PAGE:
There's a group of artisans in Barishal who have been making their living weaving Shital Pati -- mats made out of cane -- for hundreds of years. In fact, there are entire villages, like Helencha village in Bakerganj upazila, where several dozens of households are devoted to the craft.
In the era of the lockdown, these weaver families are now living in terrible danger.
At least thirty houses from the village earn their livelihoods making and selling the mats. But due to the persistence of the pandemic, demand is down to an unbelievable level, and the families now feel like they're stranded.
The Shital Pati, weaved together with strips of a green cane locally known as "Paitra", is typically known as a family-oriented craft, where everyone from the household including adolescents participate.
Local artisans said they usually buy the raw material for Tk 7,000, with which they can make at least 22 Shital Patis.
The mat is of high value to Bangladeshi culture, and is held as a cultural symbol across many other nations. So much so in fact, that the Pati was announced as a cultural heritage during the 12th session of the Intergovernmental Committee for the Safeguarding of the Intangible Cultural Heritage meeting, held in Jeju Island, South Korea, in 2017.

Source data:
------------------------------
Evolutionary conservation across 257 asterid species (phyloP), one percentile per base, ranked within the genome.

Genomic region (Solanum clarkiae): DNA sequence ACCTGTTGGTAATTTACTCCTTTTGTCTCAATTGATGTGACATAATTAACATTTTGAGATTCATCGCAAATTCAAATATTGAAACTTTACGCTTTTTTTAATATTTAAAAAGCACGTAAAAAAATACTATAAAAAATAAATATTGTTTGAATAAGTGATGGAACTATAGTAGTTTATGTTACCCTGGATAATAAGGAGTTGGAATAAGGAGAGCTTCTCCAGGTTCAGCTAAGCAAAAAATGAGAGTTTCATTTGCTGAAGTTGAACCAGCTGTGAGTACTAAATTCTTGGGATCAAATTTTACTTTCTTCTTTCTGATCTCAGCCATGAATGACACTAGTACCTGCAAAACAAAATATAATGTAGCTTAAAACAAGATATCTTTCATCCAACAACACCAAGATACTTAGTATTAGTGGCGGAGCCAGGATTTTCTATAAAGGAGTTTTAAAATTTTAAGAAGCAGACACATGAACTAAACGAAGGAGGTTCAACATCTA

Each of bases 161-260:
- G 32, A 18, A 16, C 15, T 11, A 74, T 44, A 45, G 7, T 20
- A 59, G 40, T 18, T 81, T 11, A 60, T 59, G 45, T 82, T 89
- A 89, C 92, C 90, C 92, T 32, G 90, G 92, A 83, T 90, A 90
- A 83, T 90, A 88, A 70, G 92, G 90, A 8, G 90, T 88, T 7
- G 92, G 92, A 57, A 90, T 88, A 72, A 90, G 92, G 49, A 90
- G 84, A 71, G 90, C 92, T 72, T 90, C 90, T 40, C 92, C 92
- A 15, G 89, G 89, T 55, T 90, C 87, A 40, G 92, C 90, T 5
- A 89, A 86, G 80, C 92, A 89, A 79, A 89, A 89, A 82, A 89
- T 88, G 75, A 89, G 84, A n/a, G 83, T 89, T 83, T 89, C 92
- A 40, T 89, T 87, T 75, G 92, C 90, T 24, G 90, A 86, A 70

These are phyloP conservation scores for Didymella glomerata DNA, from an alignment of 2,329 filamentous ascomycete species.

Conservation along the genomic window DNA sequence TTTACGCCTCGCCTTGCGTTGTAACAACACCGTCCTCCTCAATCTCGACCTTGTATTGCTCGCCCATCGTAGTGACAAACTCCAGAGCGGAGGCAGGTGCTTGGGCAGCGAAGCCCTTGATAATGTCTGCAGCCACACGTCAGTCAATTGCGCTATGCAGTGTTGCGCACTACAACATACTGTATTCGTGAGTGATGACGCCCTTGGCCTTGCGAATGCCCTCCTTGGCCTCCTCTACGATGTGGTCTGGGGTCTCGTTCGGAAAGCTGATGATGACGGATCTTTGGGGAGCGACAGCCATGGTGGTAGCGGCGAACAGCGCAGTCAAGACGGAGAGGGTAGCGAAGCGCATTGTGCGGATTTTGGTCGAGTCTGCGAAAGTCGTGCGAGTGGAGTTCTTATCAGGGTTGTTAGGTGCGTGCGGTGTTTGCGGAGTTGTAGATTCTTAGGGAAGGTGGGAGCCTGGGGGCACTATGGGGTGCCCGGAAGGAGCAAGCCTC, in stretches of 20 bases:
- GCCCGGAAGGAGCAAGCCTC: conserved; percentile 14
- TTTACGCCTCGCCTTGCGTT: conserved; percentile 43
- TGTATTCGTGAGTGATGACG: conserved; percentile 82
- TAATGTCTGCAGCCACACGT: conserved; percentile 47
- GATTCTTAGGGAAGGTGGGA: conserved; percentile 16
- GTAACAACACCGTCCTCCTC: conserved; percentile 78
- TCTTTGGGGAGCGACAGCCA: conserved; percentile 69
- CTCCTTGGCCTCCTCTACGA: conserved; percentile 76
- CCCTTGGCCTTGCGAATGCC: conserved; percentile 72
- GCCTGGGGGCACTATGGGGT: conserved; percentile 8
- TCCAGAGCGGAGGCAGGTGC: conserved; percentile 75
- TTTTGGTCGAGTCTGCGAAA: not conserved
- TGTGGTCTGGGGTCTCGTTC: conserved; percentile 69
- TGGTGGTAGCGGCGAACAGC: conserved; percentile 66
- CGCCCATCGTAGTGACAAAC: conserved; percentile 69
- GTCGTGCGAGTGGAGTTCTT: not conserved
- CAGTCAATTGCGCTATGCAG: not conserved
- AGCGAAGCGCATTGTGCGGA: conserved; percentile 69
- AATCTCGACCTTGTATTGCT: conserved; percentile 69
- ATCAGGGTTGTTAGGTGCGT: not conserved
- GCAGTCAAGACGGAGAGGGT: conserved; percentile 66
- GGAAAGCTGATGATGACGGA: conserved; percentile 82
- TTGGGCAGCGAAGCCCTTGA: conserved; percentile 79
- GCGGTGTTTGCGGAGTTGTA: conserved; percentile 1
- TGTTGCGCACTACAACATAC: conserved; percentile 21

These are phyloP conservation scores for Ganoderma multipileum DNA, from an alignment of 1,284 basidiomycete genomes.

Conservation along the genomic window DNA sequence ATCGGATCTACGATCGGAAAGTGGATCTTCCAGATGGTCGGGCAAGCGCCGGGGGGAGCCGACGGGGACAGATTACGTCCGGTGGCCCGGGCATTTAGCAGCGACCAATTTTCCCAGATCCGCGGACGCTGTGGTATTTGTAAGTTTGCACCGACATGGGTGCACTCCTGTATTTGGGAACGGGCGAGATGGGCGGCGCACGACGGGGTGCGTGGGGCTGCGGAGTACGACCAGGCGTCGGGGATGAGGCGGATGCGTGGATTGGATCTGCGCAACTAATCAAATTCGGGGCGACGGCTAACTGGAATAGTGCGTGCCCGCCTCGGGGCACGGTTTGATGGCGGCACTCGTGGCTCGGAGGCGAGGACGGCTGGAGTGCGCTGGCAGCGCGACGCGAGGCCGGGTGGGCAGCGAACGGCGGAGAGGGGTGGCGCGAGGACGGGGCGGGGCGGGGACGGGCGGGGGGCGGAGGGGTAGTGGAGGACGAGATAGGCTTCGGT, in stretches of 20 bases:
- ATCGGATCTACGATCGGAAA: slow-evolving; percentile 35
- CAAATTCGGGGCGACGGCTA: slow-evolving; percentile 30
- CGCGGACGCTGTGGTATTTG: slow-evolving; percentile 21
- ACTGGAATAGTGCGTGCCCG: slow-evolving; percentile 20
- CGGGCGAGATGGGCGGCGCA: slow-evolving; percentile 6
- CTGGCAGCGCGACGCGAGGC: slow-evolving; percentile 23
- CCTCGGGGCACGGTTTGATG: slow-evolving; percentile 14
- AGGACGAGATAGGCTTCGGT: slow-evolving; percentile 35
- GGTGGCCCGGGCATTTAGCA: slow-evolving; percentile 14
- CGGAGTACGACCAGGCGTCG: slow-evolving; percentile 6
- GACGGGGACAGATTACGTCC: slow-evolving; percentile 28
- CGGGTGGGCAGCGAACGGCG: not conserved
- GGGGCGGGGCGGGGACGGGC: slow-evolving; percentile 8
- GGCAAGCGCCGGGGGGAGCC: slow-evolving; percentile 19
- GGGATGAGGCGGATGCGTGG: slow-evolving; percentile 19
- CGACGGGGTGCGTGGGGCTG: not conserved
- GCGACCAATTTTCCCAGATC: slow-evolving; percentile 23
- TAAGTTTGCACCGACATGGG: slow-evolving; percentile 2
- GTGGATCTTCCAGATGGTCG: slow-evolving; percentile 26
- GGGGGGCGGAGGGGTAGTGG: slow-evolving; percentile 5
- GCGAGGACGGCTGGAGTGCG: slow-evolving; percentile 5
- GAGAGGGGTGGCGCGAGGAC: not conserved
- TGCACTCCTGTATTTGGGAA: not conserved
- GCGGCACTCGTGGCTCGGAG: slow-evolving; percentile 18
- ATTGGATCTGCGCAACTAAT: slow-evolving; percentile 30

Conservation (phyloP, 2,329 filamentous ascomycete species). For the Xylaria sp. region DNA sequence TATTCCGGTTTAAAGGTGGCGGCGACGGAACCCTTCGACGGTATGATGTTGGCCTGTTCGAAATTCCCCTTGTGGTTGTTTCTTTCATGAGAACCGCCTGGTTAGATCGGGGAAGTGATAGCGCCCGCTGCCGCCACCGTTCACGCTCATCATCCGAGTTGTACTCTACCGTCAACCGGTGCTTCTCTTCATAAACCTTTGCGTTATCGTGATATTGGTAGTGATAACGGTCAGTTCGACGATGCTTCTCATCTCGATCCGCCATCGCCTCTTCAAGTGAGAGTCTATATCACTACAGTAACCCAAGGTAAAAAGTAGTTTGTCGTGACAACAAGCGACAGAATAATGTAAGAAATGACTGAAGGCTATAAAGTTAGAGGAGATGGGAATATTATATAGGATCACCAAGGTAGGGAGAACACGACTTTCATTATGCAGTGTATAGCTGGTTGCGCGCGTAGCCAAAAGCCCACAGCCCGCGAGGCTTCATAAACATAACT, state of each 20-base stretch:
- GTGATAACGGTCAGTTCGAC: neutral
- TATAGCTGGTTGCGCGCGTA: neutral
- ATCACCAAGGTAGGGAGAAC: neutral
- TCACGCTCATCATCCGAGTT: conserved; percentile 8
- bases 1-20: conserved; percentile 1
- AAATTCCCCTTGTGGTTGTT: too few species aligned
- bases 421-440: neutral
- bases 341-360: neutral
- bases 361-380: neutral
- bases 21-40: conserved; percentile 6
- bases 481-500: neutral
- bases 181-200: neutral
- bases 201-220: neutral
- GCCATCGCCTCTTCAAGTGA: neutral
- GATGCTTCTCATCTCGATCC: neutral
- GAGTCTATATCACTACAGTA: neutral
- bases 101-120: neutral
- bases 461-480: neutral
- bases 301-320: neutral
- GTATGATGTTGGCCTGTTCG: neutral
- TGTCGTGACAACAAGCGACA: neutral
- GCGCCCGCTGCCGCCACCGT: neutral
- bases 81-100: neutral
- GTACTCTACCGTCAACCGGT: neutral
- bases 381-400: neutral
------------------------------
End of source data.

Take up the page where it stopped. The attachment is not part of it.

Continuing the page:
In Barishal's Patikar Para, many see the craft as their destiny, as the local children do not imagine growing up with access to higher education. This demonstrates the extent to which the village is dependent on the production of the mats.
Sandhya Rani Dey, a weaver from the village, said the Shital Pati made by them used to sell according to categories of length, design etc, with a typical six feet by seven feet and six inches going for Tk 800 to Tk 1,600.
Dilip Chandra Das, another artisan from the village, said they used to sell at least 50 of the mats to markets in Jhalakathi every week. But these days, sales have dropped by half. A lot of this is due to the absence of wholesalers, who are not coming to the villages to buy from them due to the pandemic.
In many cases, the weavers have received some support, but no official support from the government as of yet.
Rafiqul Alam, Barishal divisional president of Shital Pati Pratikar Unnoyon Samiti, said along with Helencha village, various villages of Bakerganj and at least five hundred families in Rajapur of Jhalakathi are involved in this profession. Although they are able to produce at least two thousand mats per month now, buyers are hard to find.
As a result, almost thousand weavers and their families are passing their days in unimaginable strife, being forced to stock up the Shital Patis they're unable to sell.
Contacted, Jalish Mahamud, deputy general manager of BSIC Barishal, said they are aware of the situation and are willing to come forward, but it will be difficult to do so with financial means.
"We can help the artisans train or help with marketing their products, but it is difficult for us to provide financial support, due to our own lack of funds."